The Killer That Stalked New York

The Killer That Stalked New York (also known as Frightened City) is a 1950 film noir starring Evelyn Keyes. The film, shot on location and in a semi-documentary style, is about diamond smugglers who unknowingly start a smallpox outbreak in the New York City of 1947. It is based on the real threat of a smallpox epidemic in the city, as described in a story taken from a 1948 Cosmopolitan magazine article.[1]

The Killer That Stalked New York
Theatrical release poster
Directed byEarl McEvoy
Produced byRobert Cohn
Screenplay byHarry Essex
Based onSmallpox, the Killer That Stalks New York
1948 Cosmopolitan article
by Milton Lehman
StarringEvelyn Keyes
Charles Korvin
William Bishop
Dorothy Malone
Lola Albright
Narrated byReed Hadley
Music byHans J. Salter
CinematographyJoseph F. Biroc
Edited byJerome Thoms
Robert Cohn Productions
Distributed byColumbia Pictures
Release date
  • December 1, 1950 (1950-12-01) (United States)
Running time
79 minutes
76 minutes
(Encore-Mystery Library Print)
CountryUnited States


Arriving at New York City's Pennsylvania Station after a trip to Cuba, Sheila Bennet (Evelyn Keyes), who is smuggling $50,000 worth of diamonds into the country, realizes she's being followed by the authorities. She mails the diamonds to her husband, Matt Krane (Charles Korvin), instead of carrying them around, and then tries to shake the Treasury agent following her.

Feeling sick, Sheila nearly faints on the street, so a cop takes her to a local clinic. While there, she encounters a little girl and inadvertently infects her. Sheila is misdiagnosed as having a common cold, and she leaves and returns home. After the girl is admitted to the hospital, she is found to have smallpox.

Meanwhile, Matt has been cheating on Sheila with her sister, Francie (Lola Albright), and then attempts to take off without either of them when the diamonds finally arrive through the mail. Unfortunately for him, the fence cannot buy the diamonds because they are too hot. Matt will have to wait for ten days for the cash, so he cannot leave New York. Sheila confronts Francie, who kills herself afterward due to Matt's betrayal of them both. This gives Sheila more reason to get revenge on him.

Finding a growing number of smallpox victims, city officials decide to vaccinate everyone in New York to prevent an epidemic, but quickly run out of serum. This causes a panic in the city. Tracking the victims, agents realize that the disease carrier and the diamond smuggler are one and the same. However, an increasingly sick Sheila continues to elude capture. Still unaware that she has smallpox, she returns to the doctor at the clinic to get more medicine. The doctor explains her illness and tries to talk her into turning herself in, but she shoots him in the shoulder and escapes.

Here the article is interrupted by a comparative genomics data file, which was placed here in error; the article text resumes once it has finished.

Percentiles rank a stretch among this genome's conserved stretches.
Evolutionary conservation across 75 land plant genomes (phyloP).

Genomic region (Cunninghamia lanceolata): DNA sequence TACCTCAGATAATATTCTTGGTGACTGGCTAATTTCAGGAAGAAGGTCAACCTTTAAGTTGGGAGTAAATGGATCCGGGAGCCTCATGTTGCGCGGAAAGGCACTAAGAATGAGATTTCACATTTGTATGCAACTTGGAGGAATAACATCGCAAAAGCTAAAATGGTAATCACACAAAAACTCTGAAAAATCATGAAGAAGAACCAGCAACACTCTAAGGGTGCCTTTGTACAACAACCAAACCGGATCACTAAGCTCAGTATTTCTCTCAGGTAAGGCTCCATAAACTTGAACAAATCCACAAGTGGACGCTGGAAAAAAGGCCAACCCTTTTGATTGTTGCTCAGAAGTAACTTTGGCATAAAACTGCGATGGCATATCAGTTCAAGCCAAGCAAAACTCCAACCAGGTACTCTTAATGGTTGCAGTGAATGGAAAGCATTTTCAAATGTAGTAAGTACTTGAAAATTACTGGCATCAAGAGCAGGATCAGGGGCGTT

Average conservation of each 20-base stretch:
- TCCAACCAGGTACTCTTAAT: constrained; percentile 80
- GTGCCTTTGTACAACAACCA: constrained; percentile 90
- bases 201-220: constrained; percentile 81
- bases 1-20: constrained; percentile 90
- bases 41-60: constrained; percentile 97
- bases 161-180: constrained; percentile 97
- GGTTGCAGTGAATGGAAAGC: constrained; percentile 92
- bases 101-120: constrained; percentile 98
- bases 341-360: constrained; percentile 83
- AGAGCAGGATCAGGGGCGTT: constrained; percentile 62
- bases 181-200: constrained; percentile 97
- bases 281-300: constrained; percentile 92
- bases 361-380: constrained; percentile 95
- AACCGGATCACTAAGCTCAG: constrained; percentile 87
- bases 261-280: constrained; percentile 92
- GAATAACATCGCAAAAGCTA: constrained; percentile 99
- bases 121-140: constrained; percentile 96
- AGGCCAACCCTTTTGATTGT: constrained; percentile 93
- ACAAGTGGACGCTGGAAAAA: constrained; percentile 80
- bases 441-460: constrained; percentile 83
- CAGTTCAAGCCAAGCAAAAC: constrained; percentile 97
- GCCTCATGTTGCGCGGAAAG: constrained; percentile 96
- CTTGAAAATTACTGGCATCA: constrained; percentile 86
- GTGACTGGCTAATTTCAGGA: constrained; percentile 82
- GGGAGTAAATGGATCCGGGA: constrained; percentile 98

Sheila eventually catches up with Matt, who tries to escape from the police, but falls from a building ledge to his death. Sheila nearly attempts to drop herself from the ledge, until the doctor tells her the little girl she met had died. Remorseful, Sheila turns herself in and, before succumbing to the disease, provides authorities with a badly needed list of those she contacted.



Critical response

The New York Times film critic, Bosley Crowther, gave the film a mixed review, writing, "But, unfortunately, the script of Harry Essex, based on a factual magazine piece, has a bad tendency to ramble and to confuse two separate hunts. And the performances of the principal characters, while adequate, have little punch. Evelyn Keyes, as the fugitive smallpox carrier, manifests great discomfort and distress, but she is no more than a melodramatic cipher in a loosely organized "chase." William Bishop is blankly youthful as the physician and Charles Korvin is conventional as the lady's no-good husband who tries to give her the brush. Others are moderately effective in a potentially but not sufficiently intriguing film."[2]

Film critic Dennis Schwartz gave the film a mixed review as well and wrote, "There's not much in the way of thrills or surprises in this minor film noir ... The action part of the melodramatic story was weakly told, while the noir characterizations of Sheila did capture the desperate feelings of the subject but it was not enough to overcome the overall inability of the story to have a heart to it. The city officials and Dr. Wood running around the city to stem the epidemic, seemed hard to fathom. The mechanical acting by everyone, except for Keyes, and the unconvincing action scenes made the film appear as the B film it was, despite the great noir camerawork of Joseph Biroc who caught how dark the city could be for someone on-the-run."[3]

See also


  1. "The Killer That Stalked New York," Turner Classic Movies Film Article by Jeff Stafford
  2. Crowther, Bosley, The New York Times, film review, "'Killer That Stalked New York,' About a Diamond Smuggler, Opens at Palace Theatre", January 5, 1951. Accessed: June 30, 2013.
  3. Schwartz. Denis. Ozus' World Movie Reviews, film review, January 14, 2000.
This article is issued from Wikipedia. The text is licensed under Creative Commons - Attribution - Sharealike. Additional terms may apply for the media files.